How to strike a balance between one's private life, work life and expatriation?

Expatriation, an interlinking of private and work life
Leaving on an expatriation assignment for work reasons is measured not only in terms of work. This is particularly the case if the person’s family moves too. We are not simply talking about an employee or entrepreneur starting a professional experience abroad, the move becomes a synergy between personal, family and work life.
The upheavals and changes experienced by each member of the group have an impact on the entire family. Each person has to accept separations and has to learn to adjust.

A good start involves a strong investment in the family
Faced with this new situation, the ties between family members on a good footing will grow closer, while those of an already vulnerable family may break. The initial time of settling in and starting work puts a strain on the family: the employee(s) or entrepreneur(s) – if both spouses work – are very busy with launching their new work life.
 
The accompanying spouse must settle the family and find their place. Children adjust to their new life to varying degrees of ease according to their personality. Each person finds new markers and changes identity. New relationship dynamics occur within the nuclear family, which may result in a period of isolation before the family feels ready to create new relationships. The situation requires parents to be available and to pay particular attention.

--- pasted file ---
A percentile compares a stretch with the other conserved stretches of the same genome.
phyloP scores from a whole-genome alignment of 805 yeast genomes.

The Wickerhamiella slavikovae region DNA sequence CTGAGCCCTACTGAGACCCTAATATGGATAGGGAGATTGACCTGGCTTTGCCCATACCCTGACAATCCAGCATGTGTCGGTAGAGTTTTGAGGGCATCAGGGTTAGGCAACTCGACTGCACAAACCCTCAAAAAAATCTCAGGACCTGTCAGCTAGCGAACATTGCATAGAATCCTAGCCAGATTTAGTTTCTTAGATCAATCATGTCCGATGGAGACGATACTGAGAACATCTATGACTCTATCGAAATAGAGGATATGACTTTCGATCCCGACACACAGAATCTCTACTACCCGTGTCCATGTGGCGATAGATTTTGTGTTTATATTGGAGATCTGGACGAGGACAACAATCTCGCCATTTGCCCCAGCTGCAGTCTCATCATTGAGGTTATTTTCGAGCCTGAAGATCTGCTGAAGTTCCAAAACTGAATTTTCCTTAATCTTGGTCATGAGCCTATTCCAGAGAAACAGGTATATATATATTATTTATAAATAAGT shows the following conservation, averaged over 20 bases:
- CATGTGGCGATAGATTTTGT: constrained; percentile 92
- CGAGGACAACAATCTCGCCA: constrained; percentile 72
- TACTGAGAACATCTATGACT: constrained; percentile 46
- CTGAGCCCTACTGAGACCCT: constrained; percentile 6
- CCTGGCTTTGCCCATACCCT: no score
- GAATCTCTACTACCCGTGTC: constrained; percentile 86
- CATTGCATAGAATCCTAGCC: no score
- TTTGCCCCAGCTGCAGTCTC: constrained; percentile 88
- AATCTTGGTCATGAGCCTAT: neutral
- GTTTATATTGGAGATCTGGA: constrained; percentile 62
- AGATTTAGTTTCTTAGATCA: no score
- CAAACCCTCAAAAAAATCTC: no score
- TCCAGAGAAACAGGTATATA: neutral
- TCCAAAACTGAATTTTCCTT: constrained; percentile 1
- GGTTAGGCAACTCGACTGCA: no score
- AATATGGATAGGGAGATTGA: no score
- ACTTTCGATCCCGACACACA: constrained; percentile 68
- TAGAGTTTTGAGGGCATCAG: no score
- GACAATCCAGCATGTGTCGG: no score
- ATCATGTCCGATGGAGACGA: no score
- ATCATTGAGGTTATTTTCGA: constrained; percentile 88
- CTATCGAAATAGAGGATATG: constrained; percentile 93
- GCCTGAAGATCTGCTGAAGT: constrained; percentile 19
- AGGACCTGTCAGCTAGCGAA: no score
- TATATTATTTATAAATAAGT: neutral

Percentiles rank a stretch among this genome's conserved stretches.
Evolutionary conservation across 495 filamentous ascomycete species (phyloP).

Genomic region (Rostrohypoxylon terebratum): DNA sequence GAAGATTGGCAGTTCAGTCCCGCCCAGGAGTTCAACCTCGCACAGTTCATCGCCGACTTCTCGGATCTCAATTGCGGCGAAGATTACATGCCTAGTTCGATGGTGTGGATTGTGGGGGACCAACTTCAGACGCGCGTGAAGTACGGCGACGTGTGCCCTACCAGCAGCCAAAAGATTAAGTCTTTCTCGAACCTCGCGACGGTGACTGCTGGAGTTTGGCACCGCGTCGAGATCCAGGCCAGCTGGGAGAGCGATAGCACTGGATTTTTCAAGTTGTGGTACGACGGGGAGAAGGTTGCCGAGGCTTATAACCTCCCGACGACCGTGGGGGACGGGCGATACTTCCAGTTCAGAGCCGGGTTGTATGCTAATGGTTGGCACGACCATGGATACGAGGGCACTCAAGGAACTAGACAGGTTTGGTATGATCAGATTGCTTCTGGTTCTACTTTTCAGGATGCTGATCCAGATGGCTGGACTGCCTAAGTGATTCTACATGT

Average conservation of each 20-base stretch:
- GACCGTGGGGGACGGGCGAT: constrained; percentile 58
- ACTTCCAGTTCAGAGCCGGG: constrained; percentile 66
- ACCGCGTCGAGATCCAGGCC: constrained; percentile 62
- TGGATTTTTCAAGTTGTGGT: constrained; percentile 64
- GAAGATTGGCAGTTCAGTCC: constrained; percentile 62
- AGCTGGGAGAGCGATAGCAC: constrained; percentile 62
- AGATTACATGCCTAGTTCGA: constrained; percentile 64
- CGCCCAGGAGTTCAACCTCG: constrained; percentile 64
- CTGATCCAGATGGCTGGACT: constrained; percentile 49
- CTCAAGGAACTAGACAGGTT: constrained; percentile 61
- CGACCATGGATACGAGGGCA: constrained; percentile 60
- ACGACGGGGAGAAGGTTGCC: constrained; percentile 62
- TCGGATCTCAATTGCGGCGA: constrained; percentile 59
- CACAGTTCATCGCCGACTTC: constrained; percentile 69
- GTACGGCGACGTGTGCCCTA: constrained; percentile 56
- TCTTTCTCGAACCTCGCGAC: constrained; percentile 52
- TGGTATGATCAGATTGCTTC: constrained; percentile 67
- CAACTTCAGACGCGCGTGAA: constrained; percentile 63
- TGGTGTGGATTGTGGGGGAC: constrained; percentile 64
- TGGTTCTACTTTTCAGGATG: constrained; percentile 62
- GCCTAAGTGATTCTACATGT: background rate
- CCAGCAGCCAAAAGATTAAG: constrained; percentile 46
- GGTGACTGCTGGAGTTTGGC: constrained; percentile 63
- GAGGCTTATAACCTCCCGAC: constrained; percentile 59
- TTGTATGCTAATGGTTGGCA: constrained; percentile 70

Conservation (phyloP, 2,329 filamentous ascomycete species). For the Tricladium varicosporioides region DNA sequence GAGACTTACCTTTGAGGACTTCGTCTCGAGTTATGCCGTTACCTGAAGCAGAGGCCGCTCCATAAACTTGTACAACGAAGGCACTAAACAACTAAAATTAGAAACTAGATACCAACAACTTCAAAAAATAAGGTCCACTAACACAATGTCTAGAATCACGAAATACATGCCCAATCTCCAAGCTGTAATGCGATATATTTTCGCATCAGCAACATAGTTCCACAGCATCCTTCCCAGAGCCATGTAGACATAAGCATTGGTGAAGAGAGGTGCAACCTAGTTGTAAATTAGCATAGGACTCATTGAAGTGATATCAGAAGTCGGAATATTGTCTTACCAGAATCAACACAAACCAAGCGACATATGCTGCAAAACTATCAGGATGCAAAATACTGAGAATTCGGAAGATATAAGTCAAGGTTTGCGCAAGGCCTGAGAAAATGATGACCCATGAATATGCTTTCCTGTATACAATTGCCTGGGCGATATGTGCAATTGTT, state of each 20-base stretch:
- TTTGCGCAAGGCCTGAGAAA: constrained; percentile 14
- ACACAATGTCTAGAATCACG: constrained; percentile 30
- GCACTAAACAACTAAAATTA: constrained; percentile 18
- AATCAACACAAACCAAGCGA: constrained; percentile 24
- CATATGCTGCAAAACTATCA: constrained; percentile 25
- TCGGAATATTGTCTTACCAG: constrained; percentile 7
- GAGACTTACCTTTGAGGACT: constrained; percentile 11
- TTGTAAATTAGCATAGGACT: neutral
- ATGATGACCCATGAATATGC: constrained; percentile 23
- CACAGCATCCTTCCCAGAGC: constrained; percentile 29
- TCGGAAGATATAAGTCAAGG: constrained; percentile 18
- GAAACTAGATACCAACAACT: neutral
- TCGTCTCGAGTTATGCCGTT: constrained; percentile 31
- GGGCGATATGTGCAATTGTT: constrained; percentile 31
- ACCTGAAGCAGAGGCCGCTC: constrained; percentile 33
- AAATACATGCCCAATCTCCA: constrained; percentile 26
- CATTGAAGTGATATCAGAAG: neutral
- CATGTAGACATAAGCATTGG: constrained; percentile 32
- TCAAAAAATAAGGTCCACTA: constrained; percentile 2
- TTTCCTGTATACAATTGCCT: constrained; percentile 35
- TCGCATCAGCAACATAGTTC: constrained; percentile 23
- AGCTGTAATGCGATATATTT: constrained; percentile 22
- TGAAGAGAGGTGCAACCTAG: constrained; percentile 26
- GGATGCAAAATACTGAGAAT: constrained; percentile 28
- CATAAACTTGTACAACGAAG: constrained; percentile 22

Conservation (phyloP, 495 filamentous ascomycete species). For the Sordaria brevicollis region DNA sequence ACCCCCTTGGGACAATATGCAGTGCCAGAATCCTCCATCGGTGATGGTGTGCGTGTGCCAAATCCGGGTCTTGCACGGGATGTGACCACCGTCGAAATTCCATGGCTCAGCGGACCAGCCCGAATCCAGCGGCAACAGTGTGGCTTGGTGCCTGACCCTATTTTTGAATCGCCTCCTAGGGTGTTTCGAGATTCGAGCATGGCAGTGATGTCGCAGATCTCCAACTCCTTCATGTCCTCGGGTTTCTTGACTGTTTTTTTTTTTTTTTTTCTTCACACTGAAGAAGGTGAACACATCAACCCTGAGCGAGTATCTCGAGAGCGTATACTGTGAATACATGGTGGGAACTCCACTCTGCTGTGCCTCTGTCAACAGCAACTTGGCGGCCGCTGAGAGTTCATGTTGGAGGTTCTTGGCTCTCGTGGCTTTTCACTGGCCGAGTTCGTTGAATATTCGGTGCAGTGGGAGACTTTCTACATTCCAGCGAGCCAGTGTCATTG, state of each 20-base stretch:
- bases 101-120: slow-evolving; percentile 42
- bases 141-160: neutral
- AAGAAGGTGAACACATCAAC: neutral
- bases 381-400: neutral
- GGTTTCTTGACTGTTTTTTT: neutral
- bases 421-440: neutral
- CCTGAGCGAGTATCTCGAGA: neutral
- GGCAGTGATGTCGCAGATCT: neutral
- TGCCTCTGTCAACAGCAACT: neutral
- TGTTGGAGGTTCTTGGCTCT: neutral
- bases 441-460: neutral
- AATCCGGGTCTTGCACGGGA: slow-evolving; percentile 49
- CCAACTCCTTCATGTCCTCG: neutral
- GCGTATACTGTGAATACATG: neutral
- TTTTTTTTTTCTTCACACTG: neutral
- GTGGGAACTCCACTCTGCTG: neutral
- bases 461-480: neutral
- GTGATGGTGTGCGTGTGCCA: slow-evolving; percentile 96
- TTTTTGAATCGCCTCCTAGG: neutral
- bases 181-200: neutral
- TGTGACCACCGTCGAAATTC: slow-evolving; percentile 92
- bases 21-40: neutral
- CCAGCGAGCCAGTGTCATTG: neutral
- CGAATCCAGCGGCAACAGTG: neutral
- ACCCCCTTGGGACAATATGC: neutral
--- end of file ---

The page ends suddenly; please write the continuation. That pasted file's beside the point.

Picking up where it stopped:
The couple must work on this personal space upon arrival in order to create a reassuring environment. This encourages their children’s curiosity and openness in facing a new situation, which is essential in order to make this new life abroad a success.

A strong family identity
During the stay abroad, family life remains intense because the expatriated family is geographically far from extended family and friends. Friendships are often forged in the new country, built on solidarity and a support network.
 
By coming into contact with the culture of the host country, the expatriated family creates its own internal culture. The result is often a strong family identity, closer ties between siblings, fostered by the new experiences enjoyed together. This is all the more striking in the case of multiple expatriations for nomadic families who regularly change country.
 
Attention should be paid, however, to remain in contact with the network of family and friends at home so that the divide is not overly deepened. Families must be able to continue to enjoy affectionate relationships with close friends and family and be mindful not to step too far away from these relationships to mitigate the inevitable feeling of estrangement upon their return.

Clearly identified motivations
In addition to career opportunities and financial benefits, the desire to enrich family life is one of the reasons behind accepting an expatriation assignment. People tend to highlight a greater openness to the world and the learning of other languages. Yet the emotional aspect of family life can also benefit greatly from expatriation.
 
Expatriation urges families to find their own resources, to ride the waves that are part and parcel of the expatriate life. The family will come back stronger if its members were able to seize this opportunity and move forward together in everyone’s best interest!